Saudi Arabia raised on Saturday the official selling prices (OSPs) for its crude in December to all customers by much more than traders and refiners had expected, suggesting that the world’s largest oil exporter believes the market will continue to tighten.
Saudi Aramco hiked the price of its flagship Arab Light crude grade to Asia for December by $1.40 per barrel to a premium of $2.70 a barrel over the Oman/Dubai average, the benchmark off which Middle East’s crude exports to Asia are being priced.
The $1.40-per-barrel price hike for the world’s most important oil-importing market was much higher than analysts and refiners had expected.
A Reuters survey showed at the end of October that traders expected the Saudis to raise the price of Arab Light for Asia in December by between $0.30 and $0.90 a barrel over the $1.30 per barrel premium to the Oman/Dubai average for November.
According to Bloomberg estimates, the Saudi price hike for December was the second-highest monthly increase in OSP for Arab Light to Asia in 20 years, excluding the March-early April 2020 price war with Russia.
“The price increments are much higher than market expectations and give a bullish signal on supply tightness,” ING strategists Warren Patterson and Wenyu Yao said on Monday.
“OPEC’s steady approach on the output increments at 400Mbbls/d per month and stronger oil demand in global markets appears to have contributed to the increase in prices,” the strategists added. Related: Iraq Cuts Its Once-Popular Basrah Light Crude Oil Blend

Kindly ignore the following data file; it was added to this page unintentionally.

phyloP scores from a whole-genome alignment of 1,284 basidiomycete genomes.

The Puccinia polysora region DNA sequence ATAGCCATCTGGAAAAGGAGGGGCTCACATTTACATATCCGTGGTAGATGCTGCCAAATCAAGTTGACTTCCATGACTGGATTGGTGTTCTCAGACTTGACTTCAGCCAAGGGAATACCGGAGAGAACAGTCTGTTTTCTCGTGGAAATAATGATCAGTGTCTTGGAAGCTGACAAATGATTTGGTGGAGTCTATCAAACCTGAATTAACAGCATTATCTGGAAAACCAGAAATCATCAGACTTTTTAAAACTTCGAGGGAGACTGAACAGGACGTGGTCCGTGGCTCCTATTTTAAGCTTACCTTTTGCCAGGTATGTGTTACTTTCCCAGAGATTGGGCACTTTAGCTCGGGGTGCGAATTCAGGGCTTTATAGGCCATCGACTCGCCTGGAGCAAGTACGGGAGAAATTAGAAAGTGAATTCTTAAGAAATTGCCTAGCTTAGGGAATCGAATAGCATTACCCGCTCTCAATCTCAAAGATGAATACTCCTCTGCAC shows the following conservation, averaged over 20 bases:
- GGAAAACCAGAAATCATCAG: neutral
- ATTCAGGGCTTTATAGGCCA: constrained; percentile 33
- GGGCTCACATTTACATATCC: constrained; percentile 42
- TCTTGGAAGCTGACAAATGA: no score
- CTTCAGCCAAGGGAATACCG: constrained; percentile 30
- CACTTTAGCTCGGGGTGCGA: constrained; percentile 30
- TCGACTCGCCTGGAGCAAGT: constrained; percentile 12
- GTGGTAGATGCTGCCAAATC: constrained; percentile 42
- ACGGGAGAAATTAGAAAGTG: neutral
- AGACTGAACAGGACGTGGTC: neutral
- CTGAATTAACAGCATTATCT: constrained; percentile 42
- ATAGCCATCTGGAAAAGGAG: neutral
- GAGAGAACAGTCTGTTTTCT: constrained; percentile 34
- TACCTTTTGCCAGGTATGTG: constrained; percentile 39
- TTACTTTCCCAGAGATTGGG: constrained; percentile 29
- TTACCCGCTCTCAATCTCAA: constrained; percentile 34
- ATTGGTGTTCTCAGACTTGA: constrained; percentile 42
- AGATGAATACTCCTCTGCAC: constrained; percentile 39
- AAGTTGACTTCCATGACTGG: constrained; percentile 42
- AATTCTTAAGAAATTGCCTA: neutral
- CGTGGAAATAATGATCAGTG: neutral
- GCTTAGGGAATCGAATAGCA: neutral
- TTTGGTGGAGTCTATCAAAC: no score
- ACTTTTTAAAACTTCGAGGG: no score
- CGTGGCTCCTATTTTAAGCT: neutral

Saudi Arabia also raised the prices for all its crude grades to all regions, including the heavy crudes to Asia, despite weaker fuel oil margins there.
“It just tells you that Saudi is very bullish and they also think that the market is very tight and that’s why they dare to hike prices so much,” a trader based in Singapore told Reuters.
Saudi Arabia generally sets the pricing trend for Middle Eastern crude from other major exporters such as Kuwait and Iraq.
The large increase in prices from the Saudis came two days after the OPEC+ alliance defied calls from the U.S. Administration to boost supply more and decided to continue easing the collective oil production cuts by just 400,000 barrels per day next month.
By Tsvetana Paraskova for Oilprice.com
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